In recent years workforce participation among individuals with rheumatic diseases has received considerable research attention, particularly with an ageing population who will be expected to stay at work longer. Therefore, a review by Gignac et al (2012) in Best Practice and Research Clinical Rheumatology on the effectiveness of a range of non-pharmacological interventions in managing work disability in rheumatological conditions is timely.
Here’s what they did
The authors sought studies that examined the effect of non-pharmacological work interventions aimed at individuals with rheumatic conditions, e.g. rheumatoid arthritis [RA], osteoarthritis [OA], ankylosing spondylitis, lupus, and fibromylagia, and included studies evaluating outcomes such as work retention, workplace difficulties, return to work or job satisfaction. Interventions could be clinically based, work-based, or evaluate work policies or services. MEDLINE, EMBASE and PsycInfo databases were searched for references published between 1980 and February 2012. All studies needed to have as an explicit aim the improvement of work retention or amelioration of work difficulties and needed to assess work outcomes.
Here’s what they found
The initial literature search resulted in 4081 references, and after the application of the inclusion criteria 20 studies evaluating 15 interventions remained that were reviewed. The interventions, which varied widely in the content they offered, included medical assessments, rehabilitation services, exercise, psychological counselling, disease self-management and education, workplace counselling and information about accommodations, benefits and legal rights and responsibilities.
Six of the 15 interventions (40.0%) focussed primarily on workplace issues, six combined disease, psychological and/or work components (40.0%) and two (13.3%) were exercise only.There was variability in the duration and intensity of the interventions. They ranged from a one-time mailing of information about job options to a 1-year long intervention.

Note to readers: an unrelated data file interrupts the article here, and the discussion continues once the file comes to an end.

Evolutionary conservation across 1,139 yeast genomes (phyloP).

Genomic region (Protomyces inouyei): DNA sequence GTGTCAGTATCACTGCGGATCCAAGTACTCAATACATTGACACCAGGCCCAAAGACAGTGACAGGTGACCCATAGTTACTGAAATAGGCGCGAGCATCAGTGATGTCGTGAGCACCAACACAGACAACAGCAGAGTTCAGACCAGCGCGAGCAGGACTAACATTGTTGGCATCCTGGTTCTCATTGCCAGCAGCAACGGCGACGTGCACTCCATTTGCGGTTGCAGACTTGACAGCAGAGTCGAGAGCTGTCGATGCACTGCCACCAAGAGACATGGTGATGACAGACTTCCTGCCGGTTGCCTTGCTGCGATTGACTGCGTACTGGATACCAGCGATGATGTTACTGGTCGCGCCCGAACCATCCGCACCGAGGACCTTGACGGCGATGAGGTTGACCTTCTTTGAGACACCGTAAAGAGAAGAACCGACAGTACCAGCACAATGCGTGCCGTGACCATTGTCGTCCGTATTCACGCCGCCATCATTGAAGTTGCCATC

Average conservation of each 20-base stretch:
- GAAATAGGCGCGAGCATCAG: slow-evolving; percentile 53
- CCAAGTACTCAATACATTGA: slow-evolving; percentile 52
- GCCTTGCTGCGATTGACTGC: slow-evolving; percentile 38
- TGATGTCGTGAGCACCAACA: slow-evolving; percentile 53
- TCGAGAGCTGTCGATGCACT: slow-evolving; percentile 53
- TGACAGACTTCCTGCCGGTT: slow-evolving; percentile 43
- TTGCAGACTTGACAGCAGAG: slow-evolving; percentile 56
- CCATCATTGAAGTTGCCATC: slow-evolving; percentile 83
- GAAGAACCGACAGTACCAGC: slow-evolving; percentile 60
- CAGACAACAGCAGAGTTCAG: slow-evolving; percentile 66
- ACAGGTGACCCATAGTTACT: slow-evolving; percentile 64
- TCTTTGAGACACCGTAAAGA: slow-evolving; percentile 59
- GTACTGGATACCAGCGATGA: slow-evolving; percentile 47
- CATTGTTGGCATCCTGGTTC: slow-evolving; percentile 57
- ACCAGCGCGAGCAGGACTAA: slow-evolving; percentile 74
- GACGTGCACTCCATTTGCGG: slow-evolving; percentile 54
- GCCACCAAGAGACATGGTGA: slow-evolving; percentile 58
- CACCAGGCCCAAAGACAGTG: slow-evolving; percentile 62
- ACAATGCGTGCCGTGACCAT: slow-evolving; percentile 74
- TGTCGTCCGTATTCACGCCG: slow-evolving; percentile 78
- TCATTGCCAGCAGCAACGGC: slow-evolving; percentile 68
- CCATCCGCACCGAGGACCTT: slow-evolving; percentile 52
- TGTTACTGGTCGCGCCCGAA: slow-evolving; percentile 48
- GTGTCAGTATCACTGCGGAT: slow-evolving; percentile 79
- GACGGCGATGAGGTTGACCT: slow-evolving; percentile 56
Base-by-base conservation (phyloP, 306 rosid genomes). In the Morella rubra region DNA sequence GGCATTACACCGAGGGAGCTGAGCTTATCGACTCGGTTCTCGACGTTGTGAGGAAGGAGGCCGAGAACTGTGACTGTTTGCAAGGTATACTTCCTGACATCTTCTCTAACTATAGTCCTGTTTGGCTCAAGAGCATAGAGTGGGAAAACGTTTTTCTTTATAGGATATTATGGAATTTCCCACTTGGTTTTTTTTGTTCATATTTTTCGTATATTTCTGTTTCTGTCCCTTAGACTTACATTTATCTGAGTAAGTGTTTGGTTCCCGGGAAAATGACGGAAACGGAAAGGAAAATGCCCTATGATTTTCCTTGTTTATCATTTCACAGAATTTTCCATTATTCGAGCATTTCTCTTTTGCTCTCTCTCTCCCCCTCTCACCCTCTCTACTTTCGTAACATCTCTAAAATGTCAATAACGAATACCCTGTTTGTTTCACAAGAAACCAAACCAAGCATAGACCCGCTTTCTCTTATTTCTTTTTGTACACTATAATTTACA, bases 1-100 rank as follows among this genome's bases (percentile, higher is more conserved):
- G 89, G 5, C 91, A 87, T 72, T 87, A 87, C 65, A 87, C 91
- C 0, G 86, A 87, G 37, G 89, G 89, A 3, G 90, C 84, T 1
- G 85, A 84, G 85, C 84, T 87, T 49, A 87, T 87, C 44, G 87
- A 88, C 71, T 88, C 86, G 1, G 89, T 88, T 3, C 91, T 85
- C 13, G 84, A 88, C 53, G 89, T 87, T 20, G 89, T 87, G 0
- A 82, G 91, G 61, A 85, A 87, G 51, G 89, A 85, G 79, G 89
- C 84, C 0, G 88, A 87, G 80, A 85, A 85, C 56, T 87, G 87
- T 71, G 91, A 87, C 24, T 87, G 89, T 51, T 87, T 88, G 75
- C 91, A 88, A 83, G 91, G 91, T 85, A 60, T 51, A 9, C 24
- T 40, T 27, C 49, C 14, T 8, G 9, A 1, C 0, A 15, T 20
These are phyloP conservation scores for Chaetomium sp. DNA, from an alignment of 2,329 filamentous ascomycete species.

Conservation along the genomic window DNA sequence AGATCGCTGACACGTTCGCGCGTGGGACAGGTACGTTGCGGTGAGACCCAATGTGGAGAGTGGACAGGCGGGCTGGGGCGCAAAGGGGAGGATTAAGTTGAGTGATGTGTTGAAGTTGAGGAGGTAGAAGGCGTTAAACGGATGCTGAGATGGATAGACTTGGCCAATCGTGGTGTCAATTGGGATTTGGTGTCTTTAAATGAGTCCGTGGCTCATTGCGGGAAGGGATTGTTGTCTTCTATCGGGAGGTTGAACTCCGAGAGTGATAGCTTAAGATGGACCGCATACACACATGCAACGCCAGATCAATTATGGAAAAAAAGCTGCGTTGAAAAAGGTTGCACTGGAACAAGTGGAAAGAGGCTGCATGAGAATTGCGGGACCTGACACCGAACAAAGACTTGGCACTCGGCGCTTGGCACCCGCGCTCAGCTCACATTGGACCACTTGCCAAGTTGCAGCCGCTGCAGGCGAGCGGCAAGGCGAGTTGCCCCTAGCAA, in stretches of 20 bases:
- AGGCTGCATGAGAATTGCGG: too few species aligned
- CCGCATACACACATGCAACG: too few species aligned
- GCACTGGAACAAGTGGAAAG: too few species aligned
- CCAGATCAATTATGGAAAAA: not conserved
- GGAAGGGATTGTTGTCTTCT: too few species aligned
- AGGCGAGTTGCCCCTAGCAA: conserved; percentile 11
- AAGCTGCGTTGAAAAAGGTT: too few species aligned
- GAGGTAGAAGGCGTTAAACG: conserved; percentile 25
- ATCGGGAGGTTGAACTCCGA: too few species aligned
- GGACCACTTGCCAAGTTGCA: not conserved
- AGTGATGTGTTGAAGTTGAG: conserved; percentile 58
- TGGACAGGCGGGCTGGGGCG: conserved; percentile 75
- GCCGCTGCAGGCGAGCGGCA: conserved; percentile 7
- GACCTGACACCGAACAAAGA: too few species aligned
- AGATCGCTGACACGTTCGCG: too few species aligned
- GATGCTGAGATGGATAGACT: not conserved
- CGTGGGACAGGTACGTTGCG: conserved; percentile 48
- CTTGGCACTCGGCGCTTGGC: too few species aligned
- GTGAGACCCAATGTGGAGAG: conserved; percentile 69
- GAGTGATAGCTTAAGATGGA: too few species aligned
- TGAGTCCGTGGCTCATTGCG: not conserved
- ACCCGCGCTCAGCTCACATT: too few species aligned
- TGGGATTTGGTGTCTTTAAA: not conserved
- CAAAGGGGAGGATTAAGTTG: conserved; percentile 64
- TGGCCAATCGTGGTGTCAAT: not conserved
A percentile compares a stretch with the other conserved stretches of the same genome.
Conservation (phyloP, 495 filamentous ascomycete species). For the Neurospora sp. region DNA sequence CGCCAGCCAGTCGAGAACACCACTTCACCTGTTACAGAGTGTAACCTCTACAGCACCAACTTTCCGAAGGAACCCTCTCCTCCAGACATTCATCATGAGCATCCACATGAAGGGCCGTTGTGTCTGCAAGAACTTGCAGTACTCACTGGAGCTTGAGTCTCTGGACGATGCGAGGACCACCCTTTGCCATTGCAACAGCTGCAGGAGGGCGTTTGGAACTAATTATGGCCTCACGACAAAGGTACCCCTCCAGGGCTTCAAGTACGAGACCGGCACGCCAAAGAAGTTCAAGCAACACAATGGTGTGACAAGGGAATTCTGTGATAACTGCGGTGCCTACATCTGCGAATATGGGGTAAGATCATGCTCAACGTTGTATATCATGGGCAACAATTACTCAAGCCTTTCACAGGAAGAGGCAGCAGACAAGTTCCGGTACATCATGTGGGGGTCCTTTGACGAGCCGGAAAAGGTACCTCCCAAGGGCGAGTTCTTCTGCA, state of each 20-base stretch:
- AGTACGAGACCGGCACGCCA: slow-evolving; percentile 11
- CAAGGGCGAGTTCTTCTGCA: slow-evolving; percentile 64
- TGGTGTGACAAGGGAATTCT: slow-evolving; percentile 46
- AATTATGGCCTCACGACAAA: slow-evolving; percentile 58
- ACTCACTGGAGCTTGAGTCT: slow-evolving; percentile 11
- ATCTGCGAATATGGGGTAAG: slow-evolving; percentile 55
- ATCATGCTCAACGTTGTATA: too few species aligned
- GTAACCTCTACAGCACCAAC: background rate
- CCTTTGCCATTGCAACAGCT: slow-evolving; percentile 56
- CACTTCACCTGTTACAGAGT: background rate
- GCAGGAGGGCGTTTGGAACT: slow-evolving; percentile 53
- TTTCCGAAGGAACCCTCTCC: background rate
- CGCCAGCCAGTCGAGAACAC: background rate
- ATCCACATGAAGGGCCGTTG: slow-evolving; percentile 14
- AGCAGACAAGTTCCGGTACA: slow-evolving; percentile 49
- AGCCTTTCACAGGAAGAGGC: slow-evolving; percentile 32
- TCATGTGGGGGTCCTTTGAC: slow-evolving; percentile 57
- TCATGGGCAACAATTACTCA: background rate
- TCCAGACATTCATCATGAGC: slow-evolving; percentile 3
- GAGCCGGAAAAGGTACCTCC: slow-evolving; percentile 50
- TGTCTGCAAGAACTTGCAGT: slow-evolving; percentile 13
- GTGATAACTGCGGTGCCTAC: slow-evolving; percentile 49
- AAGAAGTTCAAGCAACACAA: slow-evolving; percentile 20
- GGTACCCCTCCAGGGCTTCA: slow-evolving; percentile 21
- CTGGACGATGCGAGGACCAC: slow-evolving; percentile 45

The authors concluded
Due to the variability in the interventions, i.e. their intensity and their target samples, appraising the effectiveness of interventions was difficult for the authors. In general, most reported being effective on some level with significant changes in primary or secondary work-related outcomes.
There appeared to be a tendency for interventions that did not use diverse strategies for managing employment but included only clinical, rehabilitation, exercise, or disease-related counselling to be less effective in reducing absenteeism or returning individuals to work.
The Musculoskeletal Elf’s view
The findings from this review emphasise the importance of the Consensus Statement for Work and Health that was signed in 2008 by all the main healthcare professional bodies in the UK agreeing that they would do all that they can to help individuals enter, remain in and return to work. Therefore, it is important to take on board the review authors’ recommendations for the consistent inclusion of behavioural and psychological outcome measures of treatment, such as absenteeism, presenteeism, return-to-work, support, work stress and job satisfaction.
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Gignac, M.A.M., Jetha, A., Bowring, J., Beaton, D.E. & Badley, E.M. 2012, “Management of work disability in rheumatic conditions: A review of non-pharmacological interventions”, Best practice & research clinical rheumatology, Vol. 26, no. 3, pp. 369-386. [PubMed abstract]